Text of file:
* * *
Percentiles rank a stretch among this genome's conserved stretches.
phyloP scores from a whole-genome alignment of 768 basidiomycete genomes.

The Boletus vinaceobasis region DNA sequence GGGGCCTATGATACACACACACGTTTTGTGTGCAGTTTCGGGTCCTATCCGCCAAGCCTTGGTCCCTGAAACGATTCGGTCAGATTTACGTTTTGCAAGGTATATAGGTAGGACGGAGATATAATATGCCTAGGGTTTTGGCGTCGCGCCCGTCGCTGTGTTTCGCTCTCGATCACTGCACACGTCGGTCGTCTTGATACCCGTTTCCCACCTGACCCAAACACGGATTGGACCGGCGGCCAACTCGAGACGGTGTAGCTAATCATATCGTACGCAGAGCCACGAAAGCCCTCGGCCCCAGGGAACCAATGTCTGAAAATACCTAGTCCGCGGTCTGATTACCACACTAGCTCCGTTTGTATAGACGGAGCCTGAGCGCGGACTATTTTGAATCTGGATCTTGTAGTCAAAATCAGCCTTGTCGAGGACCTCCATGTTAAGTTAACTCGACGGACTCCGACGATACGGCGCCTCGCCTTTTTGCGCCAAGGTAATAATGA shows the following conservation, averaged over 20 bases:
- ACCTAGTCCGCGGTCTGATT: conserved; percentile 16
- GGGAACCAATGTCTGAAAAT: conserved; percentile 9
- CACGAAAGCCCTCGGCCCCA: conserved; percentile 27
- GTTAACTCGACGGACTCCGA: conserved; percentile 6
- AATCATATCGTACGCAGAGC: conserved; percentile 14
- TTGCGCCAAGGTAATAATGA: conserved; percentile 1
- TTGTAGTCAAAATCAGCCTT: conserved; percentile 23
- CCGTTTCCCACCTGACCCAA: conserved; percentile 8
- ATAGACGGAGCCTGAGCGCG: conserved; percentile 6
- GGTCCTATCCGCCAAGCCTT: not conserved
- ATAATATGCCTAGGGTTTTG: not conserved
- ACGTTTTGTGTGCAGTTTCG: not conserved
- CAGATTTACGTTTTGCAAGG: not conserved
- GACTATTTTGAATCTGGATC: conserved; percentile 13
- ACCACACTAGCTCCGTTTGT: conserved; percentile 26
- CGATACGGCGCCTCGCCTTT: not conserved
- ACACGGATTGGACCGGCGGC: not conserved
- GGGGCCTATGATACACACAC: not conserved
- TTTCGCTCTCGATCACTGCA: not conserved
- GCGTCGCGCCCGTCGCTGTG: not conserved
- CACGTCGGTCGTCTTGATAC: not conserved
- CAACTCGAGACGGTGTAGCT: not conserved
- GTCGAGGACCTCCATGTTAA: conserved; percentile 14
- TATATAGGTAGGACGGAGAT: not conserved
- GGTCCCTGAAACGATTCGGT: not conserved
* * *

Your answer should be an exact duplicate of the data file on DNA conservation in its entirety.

Percentiles rank a stretch among this genome's conserved stretches.
phyloP scores from a whole-genome alignment of 768 basidiomycete genomes.

The Boletus vinaceobasis region DNA sequence GGGGCCTATGATACACACACACGTTTTGTGTGCAGTTTCGGGTCCTATCCGCCAAGCCTTGGTCCCTGAAACGATTCGGTCAGATTTACGTTTTGCAAGGTATATAGGTAGGACGGAGATATAATATGCCTAGGGTTTTGGCGTCGCGCCCGTCGCTGTGTTTCGCTCTCGATCACTGCACACGTCGGTCGTCTTGATACCCGTTTCCCACCTGACCCAAACACGGATTGGACCGGCGGCCAACTCGAGACGGTGTAGCTAATCATATCGTACGCAGAGCCACGAAAGCCCTCGGCCCCAGGGAACCAATGTCTGAAAATACCTAGTCCGCGGTCTGATTACCACACTAGCTCCGTTTGTATAGACGGAGCCTGAGCGCGGACTATTTTGAATCTGGATCTTGTAGTCAAAATCAGCCTTGTCGAGGACCTCCATGTTAAGTTAACTCGACGGACTCCGACGATACGGCGCCTCGCCTTTTTGCGCCAAGGTAATAATGA shows the following conservation, averaged over 20 bases:
- ACCTAGTCCGCGGTCTGATT: conserved; percentile 16
- GGGAACCAATGTCTGAAAAT: conserved; percentile 9
- CACGAAAGCCCTCGGCCCCA: conserved; percentile 27
- GTTAACTCGACGGACTCCGA: conserved; percentile 6
- AATCATATCGTACGCAGAGC: conserved; percentile 14
- TTGCGCCAAGGTAATAATGA: conserved; percentile 1
- TTGTAGTCAAAATCAGCCTT: conserved; percentile 23
- CCGTTTCCCACCTGACCCAA: conserved; percentile 8
- ATAGACGGAGCCTGAGCGCG: conserved; percentile 6
- GGTCCTATCCGCCAAGCCTT: not conserved
- ATAATATGCCTAGGGTTTTG: not conserved
- ACGTTTTGTGTGCAGTTTCG: not conserved
- CAGATTTACGTTTTGCAAGG: not conserved
- GACTATTTTGAATCTGGATC: conserved; percentile 13
- ACCACACTAGCTCCGTTTGT: conserved; percentile 26
- CGATACGGCGCCTCGCCTTT: not conserved
- ACACGGATTGGACCGGCGGC: not conserved
- GGGGCCTATGATACACACAC: not conserved
- TTTCGCTCTCGATCACTGCA: not conserved
- GCGTCGCGCCCGTCGCTGTG: not conserved
- CACGTCGGTCGTCTTGATAC: not conserved
- CAACTCGAGACGGTGTAGCT: not conserved
- GTCGAGGACCTCCATGTTAA: conserved; percentile 14
- TATATAGGTAGGACGGAGAT: not conserved
- GGTCCCTGAAACGATTCGGT: not conserved